WASHINGTON -- In this, the year Democrats and Republicans alike rallied behind promises of greater government transparency, finding the Kentucky congressional delegation's federal funding requests for pet projects, or "earmarks," is a labyrinthine process that can try the patience of even the most intrepid watchdog.
Take the case of Rep. Hal Rogers, R-Somerset, whose 22-page request is buried several pages deep on his Web site. Readers must click on the "On the Issues" tab, then "Economic Development and Job Creation," plow through an eight-paragraph biography that starts with his high school graduation in 1955, only to finally be rewarded with a link to his 103 earmark requests. The document is downloaded sideways and is unsearchable.
"He buried it on a page that didn't have anything to do with earmarks. Then you have to read all of these paragraphs. His was one of the hardest to find of any member," said William Allison, a senior fellow at the Sunlight Foundation, a nonpartisan, nonprofit government transparency group based in Washington. "It almost seems as if he went out of his way to make it hard for people to find it, and if they did find it hard to search it because it's unsearchable."
Not so, says Rogers' staff.
"The congressman is in compliance with both the spirit and letter of the policy," said Stefani Zimmerman, Rogers' communications director. "Anybody who knows Congressman Rogers knows that his mission for the district has always been the same -- to promote job creation and economic development. Our funding requests for 2010, as every year prior, revolve around those themes, so the placement of our requests within that section of our Web site is both perfectly logical and simple to understand."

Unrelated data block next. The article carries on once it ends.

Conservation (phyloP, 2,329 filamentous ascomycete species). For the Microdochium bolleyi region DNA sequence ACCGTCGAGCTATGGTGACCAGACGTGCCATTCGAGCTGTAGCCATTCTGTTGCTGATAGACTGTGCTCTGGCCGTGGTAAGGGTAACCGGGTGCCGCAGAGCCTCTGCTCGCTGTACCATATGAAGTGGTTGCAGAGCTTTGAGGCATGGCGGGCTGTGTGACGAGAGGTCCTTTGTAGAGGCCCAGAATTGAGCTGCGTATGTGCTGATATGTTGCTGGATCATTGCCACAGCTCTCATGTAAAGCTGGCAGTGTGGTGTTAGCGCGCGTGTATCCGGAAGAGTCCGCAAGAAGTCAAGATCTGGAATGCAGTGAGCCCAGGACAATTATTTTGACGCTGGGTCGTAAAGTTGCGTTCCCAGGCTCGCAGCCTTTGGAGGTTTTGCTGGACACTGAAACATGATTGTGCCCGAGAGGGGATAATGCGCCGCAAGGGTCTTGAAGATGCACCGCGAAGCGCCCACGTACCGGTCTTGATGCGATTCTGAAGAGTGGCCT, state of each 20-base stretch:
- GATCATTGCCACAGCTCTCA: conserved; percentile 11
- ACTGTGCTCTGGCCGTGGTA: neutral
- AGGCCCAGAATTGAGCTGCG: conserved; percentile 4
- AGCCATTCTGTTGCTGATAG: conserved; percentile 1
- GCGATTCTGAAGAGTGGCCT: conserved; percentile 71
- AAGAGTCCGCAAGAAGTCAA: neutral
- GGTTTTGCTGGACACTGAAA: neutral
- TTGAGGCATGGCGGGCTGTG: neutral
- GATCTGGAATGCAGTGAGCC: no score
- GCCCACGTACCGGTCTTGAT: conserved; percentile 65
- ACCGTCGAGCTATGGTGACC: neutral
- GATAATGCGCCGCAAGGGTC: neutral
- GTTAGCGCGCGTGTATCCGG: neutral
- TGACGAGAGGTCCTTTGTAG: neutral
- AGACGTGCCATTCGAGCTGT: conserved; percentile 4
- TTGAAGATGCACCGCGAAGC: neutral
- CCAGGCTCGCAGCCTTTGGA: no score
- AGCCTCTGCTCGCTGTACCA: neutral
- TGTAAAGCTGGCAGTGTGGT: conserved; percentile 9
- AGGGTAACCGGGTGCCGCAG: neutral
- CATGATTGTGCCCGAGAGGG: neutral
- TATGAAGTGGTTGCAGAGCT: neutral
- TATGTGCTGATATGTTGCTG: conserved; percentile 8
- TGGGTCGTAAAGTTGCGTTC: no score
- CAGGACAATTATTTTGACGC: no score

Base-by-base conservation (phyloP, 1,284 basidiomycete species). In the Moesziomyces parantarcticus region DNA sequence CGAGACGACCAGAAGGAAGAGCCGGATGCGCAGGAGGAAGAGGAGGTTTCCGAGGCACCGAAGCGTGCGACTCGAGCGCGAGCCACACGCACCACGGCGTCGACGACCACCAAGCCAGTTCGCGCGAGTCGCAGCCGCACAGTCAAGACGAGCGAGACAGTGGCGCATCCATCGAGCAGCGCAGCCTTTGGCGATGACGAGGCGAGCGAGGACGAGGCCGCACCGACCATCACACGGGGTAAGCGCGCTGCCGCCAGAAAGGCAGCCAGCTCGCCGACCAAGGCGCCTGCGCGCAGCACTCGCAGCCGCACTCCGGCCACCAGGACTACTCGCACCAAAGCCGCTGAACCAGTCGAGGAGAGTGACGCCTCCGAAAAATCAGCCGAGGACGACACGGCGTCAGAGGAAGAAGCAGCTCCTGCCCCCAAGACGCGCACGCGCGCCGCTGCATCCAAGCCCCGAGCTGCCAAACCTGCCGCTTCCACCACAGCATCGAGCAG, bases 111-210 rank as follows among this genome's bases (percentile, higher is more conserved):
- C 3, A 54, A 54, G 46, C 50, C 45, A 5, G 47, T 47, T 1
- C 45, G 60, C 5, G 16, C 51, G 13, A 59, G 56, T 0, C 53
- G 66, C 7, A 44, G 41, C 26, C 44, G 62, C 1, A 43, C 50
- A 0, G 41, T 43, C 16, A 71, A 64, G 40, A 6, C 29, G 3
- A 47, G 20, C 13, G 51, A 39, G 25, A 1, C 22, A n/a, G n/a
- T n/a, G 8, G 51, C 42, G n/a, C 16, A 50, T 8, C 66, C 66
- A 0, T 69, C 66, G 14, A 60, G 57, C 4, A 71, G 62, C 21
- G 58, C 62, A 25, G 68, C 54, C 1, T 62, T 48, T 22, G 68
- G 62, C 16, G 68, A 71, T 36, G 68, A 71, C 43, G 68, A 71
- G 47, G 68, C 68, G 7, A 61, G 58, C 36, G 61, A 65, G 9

None of Rogers' constituents has had trouble navigating the requests, Zimmerman said.
"Not one constituent has called our office to raise objections or concerns regarding the placement of our project requests," Zimmerman said. "The only people who seem remotely concerned are out-of-state, unaccountable hired guns from so-called 'watchdog' groups who have zero credibility with the tens of thousands of 5th District residents who contact us every year asking for our help."
Comparatively, Versailles Democratic Rep. Ben Chandler's 33 requests worth $48.3 million are listed on his Web site's legislation section and are a breeze to find. However, one has to click through each request separately rather than the one, comprehensive and searchable document taxpayer watchdog groups say is easiest to navigate.
Chandler, a member of the powerful House Appropriations Committee, which is in charge of setting specific expenditures, requested $13.7 million for an ammunition maintenance and repair facility at the Blue Grass Army Depot in Richmond, $1.8 million to enhance public safety and prepare law enforcement for high-capacity operations during the World Equestrian Games in Lexington, and $5 million for a pilot foreign language education program in Fayette County public schools.
Finding Rep. Ed Whitfield's earmark requests takes a bit of probing. Visitors to his site must click the "On the Issues" tab, scroll down to "Economy," read a 15-paragraph first-person description of where Whitfield stands on the need for more jobs and greater tax relief, then click on a link that is wedged between that essay and a list of press releases.
Once there, the Hopkinsville Republican lists 31 requests totaling more than $530.5 million, including roughly $28 million for a chapel, multipurpose facility and physical fitness center at Fort Campbell and more than $144.7 million to "accelerate the removal of over 50 years of legacy waste and environmental contamination" at the Paducah Gaseous Diffusion Plant.
Finding Louisville Democratic Rep. John Yarmuth's earmarks requests requires a bit of sleuthing as well.
The task involves clicking on his home page, then scanning the side of the page to find the "Constituent Services" tab, intuiting that the requests might be under "Grants and Funding," scrolling down the page past links of applying for grants and then clicking on the "View FY10 Appropriations Requests."
Yarmuth has 34 requests worth more than $47 million, including $12.6 million to expand a Kentucky National Guard and Kentucky Air National Guard facility in Frankfort.
Lawmakers weren't given many guidelines on how best to post their earmark requests, Allison said. Still, some were more easily accessible than others, and that raises questions
"In fairness to these guys, they're not web professionals," Allison said. "Next time, they should put the earmarks in one central place and the earmarks should be searchable."
ON THE WEB